What does that development mean for Europe? Unfortunately, nothing good. Once the boat is missed on a certain technological development, it is not that easy to catch up. A good example is the economy of the Soviet Union. While, of course there is only limited sense in comparing the European Union to the Soviet Union – one being a voluntary union of democratic and capitalist states, and the other a totalitarian planned economy created by force – the Soviet case still provides a useful illustration.

There are many reasons for the economic and as a consequence, political collapse of the Soviet Union – the economic costs of the revived arms race, the oil price drop of 1986 and so on. But one interesting element is the Soviet failure to compete in the realm of microelectronics. Semiconductor-based electronics was initially developed in the U.S. and mass manufacturing was successfully developed in Asia. By the 1970s, the Soviets realized the growing importance of that technology and made some strides to catch up with the West in integrated circuit production, but were always lagging behind by several years. By the mid-1980s, the Soviet integrated circuit production capacity was approximately 10% of that in the U.S. and two generations behind the latest chip models, while at the same time microprocessors started playing an ever-bigger role as growth drivers of the global economy. By the late 1980s, the Soviet Union de-facto gave up on developing its own microprocessing technology and started refurbishing plants to copy American technology, just as developing Asian countries had done many years before.
So, does Europe stand a chance of catching up or is it structurally destined to become a backwards backwater, doomed to watch the technological progress of the future from the sidelines, at most as passive consumers? Over the last few years, the EU – and the Eurozone in particular – has already become the sick man of the world’s economy. Average annual growth rates over the last five years were 2.7% for the world, 2.1% for the U.S., 7.9% for China and 6.7% for India. The economy of the Eurozone however grew only by 0.7% in that period. While many Europeans still believe that this prolonged economic stagnation is a temporary challenge that will somehow be overcome, it could also be the beginning of a long-lasting structural disadvantage that will make Europe fall behind in the growth drivers of the future.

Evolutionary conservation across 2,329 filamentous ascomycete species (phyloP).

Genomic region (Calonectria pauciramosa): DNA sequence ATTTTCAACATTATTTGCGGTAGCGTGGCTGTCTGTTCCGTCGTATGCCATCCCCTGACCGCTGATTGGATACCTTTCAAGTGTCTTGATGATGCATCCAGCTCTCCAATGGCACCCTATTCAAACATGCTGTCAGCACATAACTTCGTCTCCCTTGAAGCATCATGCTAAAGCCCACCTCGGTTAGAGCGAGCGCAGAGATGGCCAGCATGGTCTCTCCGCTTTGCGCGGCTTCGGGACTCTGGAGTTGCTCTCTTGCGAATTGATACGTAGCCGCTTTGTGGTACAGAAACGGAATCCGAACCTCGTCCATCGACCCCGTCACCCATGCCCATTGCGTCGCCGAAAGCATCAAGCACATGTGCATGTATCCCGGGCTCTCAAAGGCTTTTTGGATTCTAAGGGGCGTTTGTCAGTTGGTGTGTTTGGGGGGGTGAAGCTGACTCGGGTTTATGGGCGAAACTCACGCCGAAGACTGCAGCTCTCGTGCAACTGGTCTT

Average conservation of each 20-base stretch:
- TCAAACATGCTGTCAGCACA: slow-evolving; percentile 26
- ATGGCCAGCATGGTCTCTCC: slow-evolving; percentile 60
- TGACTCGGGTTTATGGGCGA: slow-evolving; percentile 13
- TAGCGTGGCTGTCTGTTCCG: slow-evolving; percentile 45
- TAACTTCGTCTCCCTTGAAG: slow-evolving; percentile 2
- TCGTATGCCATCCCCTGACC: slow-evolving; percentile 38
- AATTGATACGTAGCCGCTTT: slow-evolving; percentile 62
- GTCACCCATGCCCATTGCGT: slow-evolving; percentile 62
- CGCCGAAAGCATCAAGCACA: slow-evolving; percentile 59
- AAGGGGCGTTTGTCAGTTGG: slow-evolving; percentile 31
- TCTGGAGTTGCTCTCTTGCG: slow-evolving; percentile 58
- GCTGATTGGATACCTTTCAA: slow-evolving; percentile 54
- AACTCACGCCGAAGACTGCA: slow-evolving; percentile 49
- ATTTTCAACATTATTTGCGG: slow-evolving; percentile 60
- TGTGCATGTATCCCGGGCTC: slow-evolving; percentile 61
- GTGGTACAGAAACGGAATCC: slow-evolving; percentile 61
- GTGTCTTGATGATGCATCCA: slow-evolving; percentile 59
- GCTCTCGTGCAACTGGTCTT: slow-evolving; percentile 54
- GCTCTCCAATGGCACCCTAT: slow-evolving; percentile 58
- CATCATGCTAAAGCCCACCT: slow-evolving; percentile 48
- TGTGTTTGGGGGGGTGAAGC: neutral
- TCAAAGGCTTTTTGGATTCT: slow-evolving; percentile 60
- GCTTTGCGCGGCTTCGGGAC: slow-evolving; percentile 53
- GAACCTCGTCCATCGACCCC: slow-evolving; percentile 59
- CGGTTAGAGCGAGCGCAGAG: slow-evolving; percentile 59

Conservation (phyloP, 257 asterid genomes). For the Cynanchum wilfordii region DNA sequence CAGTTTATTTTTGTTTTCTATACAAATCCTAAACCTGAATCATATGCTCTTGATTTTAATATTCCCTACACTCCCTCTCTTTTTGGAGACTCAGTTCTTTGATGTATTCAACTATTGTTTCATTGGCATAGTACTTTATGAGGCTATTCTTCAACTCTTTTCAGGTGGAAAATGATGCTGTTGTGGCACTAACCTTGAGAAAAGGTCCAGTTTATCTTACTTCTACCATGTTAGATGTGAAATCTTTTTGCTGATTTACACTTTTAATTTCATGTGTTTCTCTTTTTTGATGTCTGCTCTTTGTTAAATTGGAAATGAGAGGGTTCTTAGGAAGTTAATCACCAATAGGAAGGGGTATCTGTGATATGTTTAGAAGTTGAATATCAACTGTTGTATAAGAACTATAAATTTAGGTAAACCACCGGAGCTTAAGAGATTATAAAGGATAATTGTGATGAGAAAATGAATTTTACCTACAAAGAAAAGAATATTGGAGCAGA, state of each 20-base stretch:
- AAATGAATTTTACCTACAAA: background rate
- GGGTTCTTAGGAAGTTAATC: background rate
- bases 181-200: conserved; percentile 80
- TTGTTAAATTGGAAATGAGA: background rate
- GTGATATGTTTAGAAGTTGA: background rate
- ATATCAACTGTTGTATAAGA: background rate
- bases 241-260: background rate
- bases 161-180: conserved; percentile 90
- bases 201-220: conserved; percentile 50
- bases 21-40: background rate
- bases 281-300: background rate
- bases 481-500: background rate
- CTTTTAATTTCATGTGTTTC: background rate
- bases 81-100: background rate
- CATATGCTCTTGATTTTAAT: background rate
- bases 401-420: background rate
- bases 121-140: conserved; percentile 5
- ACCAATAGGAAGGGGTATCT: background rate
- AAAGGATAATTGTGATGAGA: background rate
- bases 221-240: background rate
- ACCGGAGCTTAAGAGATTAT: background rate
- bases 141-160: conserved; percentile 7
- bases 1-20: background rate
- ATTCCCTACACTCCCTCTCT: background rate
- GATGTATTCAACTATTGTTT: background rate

To avoid this, a paradigm shift is required – European leaders need to stop focusing on how to restore the wealth generators of the twentieth century, and let European companies join the competition for building the twenty-first century. European states need to help alleviate the lack of private risk capital and investment structures, while avoiding the trap of creating a bureaucratic parallel world where startups adjust their business models to the requirements of EU funding programs, rather than market needs. Europe needs to rethink its often-restrictive regulations, that protect the vested interests of the old economy at the expense of disruptive, new technologies, be it with financial services and the upcoming blockchain revolution, or elements of the shared economy, such as ride and apartment-sharing.

Europe needs mechanisms for quicker, pan-European rollouts of local ventures and must improve direct access to the U.S. market, to restore the transatlantic economic relationship to a two-way street, especially when it comes to new technology. Both the private and public sectors can team up to create platforms to ease access to overseas markets. But most of all, Europeans need to overcome complacency and a sense of false security. In focusing our attention on fighting fires, we might be missing the boat to the future. A wake-up call is required. And it seems that the more dynamic East-Central European region is quicker in understanding and adapting. Increasingly, countries like Poland, Romania, Hungary and the Baltics are becoming growth drivers, including in the new technology space. The innovation zone is shifting outside the Eurozone. But will it be enough to turn the European ship around?